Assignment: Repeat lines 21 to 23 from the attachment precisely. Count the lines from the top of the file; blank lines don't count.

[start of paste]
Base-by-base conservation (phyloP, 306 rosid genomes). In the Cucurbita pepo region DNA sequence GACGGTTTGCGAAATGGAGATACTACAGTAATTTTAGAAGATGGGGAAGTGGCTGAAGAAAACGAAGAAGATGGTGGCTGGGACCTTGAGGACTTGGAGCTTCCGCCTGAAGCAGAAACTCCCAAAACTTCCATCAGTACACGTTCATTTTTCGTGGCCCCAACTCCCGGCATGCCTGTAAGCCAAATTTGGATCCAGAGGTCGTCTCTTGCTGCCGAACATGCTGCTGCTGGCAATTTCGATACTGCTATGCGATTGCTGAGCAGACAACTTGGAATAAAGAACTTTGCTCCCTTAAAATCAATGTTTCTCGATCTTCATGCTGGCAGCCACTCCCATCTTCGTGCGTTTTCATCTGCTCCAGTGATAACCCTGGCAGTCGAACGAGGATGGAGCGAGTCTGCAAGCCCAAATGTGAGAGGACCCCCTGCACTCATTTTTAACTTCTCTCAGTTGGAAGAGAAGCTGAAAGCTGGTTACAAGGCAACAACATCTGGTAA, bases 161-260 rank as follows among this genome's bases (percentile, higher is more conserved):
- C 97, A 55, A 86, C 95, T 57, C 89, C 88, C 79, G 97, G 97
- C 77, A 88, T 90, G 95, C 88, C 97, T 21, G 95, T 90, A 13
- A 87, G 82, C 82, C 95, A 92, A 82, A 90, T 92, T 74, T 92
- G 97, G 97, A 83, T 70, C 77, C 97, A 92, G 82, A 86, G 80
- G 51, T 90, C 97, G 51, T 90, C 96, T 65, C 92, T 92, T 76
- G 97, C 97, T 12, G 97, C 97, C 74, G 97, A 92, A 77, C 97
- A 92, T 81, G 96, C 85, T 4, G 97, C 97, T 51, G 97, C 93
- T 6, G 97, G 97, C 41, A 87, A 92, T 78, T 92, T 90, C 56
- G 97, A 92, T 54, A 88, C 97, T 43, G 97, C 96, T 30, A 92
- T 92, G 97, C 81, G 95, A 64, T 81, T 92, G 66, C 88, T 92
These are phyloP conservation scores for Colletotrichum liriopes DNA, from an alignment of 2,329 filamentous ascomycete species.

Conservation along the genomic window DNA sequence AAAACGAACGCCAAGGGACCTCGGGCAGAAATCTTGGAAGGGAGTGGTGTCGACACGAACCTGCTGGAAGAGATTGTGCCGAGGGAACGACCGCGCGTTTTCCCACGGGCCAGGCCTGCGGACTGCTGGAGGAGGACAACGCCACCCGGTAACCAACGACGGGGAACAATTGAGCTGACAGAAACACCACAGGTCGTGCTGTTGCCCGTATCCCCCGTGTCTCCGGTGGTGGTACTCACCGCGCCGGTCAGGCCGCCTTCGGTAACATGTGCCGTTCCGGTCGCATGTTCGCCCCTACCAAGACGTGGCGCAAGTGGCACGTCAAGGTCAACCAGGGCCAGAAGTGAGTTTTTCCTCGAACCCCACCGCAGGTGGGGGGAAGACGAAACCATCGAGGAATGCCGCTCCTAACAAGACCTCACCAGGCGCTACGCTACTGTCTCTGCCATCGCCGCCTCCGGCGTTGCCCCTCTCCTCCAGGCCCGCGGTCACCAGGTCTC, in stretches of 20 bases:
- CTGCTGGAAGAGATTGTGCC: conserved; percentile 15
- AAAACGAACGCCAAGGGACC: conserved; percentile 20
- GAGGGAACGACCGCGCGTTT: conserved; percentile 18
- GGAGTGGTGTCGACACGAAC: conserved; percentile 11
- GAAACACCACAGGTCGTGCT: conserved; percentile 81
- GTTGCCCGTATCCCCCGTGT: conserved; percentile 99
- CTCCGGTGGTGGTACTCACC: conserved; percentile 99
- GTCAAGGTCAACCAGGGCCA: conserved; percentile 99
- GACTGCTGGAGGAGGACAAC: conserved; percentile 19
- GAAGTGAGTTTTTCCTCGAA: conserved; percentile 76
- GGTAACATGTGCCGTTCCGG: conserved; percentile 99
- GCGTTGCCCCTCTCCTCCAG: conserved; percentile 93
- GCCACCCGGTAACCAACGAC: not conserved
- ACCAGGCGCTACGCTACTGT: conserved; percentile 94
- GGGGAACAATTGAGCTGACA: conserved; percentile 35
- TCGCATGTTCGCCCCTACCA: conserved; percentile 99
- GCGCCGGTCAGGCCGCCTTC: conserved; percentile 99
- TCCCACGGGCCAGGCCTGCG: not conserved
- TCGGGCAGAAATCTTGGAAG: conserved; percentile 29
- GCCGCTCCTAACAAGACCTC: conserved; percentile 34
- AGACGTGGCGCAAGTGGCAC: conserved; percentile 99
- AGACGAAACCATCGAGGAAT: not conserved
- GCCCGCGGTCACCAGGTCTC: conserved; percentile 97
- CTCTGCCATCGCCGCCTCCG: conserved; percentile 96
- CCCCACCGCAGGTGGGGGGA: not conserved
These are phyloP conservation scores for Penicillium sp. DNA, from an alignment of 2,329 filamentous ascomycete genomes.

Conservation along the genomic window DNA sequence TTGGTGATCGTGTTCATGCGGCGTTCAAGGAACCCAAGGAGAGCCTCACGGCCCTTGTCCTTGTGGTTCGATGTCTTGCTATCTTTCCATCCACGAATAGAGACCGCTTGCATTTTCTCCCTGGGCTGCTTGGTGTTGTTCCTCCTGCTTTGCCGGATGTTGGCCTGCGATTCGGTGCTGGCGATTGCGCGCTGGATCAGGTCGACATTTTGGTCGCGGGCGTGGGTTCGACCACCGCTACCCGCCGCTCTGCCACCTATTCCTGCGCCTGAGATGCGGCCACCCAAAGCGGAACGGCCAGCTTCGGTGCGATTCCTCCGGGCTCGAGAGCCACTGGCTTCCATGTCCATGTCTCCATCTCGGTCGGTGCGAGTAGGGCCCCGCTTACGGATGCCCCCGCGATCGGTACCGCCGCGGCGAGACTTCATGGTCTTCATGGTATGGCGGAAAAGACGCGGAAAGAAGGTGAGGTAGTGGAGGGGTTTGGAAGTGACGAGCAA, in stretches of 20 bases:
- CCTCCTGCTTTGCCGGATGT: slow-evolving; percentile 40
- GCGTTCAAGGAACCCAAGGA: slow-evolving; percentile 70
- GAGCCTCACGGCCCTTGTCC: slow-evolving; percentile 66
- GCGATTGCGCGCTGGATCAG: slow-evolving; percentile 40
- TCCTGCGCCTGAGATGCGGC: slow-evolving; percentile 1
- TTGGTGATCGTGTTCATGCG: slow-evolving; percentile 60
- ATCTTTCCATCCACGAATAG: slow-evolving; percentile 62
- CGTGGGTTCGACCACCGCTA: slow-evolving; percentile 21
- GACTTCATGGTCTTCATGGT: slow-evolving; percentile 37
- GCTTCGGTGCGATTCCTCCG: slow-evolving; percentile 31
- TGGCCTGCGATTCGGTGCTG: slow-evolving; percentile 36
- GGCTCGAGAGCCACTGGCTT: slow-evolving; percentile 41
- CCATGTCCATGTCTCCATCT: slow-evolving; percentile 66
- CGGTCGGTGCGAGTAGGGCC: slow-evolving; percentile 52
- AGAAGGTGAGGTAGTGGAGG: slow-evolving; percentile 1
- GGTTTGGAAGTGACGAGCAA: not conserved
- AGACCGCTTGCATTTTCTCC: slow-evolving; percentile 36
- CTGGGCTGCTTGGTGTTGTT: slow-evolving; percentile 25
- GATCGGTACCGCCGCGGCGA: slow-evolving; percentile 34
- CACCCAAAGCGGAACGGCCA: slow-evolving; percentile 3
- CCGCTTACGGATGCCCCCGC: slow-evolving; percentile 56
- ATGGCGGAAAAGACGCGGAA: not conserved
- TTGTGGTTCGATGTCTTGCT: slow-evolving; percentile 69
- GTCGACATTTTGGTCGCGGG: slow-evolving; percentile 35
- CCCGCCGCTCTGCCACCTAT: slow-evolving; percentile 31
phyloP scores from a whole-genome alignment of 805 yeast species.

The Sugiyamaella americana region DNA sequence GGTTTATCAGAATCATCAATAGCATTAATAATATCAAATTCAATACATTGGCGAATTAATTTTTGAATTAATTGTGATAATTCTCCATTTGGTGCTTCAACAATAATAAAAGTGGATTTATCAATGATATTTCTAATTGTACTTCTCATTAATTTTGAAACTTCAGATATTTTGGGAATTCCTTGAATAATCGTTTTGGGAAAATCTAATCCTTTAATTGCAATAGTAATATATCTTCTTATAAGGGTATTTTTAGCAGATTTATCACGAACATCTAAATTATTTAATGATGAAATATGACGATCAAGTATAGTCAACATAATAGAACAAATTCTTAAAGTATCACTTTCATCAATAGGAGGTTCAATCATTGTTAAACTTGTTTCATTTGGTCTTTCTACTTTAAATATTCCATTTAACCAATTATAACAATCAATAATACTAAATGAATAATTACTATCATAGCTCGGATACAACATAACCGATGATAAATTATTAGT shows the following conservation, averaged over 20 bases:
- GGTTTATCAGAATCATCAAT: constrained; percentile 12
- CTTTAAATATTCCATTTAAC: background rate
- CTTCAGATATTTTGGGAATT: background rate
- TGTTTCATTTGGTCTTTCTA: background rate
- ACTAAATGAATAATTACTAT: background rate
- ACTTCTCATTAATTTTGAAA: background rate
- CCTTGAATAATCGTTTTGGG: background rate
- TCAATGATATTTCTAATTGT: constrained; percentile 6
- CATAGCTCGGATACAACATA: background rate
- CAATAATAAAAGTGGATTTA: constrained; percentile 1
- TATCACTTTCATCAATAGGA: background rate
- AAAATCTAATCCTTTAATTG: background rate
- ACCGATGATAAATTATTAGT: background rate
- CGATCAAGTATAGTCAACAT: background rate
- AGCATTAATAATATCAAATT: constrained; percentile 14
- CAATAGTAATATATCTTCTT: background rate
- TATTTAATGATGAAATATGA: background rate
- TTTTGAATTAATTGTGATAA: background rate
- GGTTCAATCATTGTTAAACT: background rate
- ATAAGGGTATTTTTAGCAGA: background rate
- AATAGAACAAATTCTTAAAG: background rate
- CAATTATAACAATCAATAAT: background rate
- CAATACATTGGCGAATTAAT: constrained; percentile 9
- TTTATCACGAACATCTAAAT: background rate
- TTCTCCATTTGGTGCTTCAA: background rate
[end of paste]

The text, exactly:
- GTCAAGGTCAACCAGGGCCA: conserved; percentile 99
- GACTGCTGGAGGAGGACAAC: conserved; percentile 19
- GAAGTGAGTTTTTCCTCGAA: conserved; percentile 76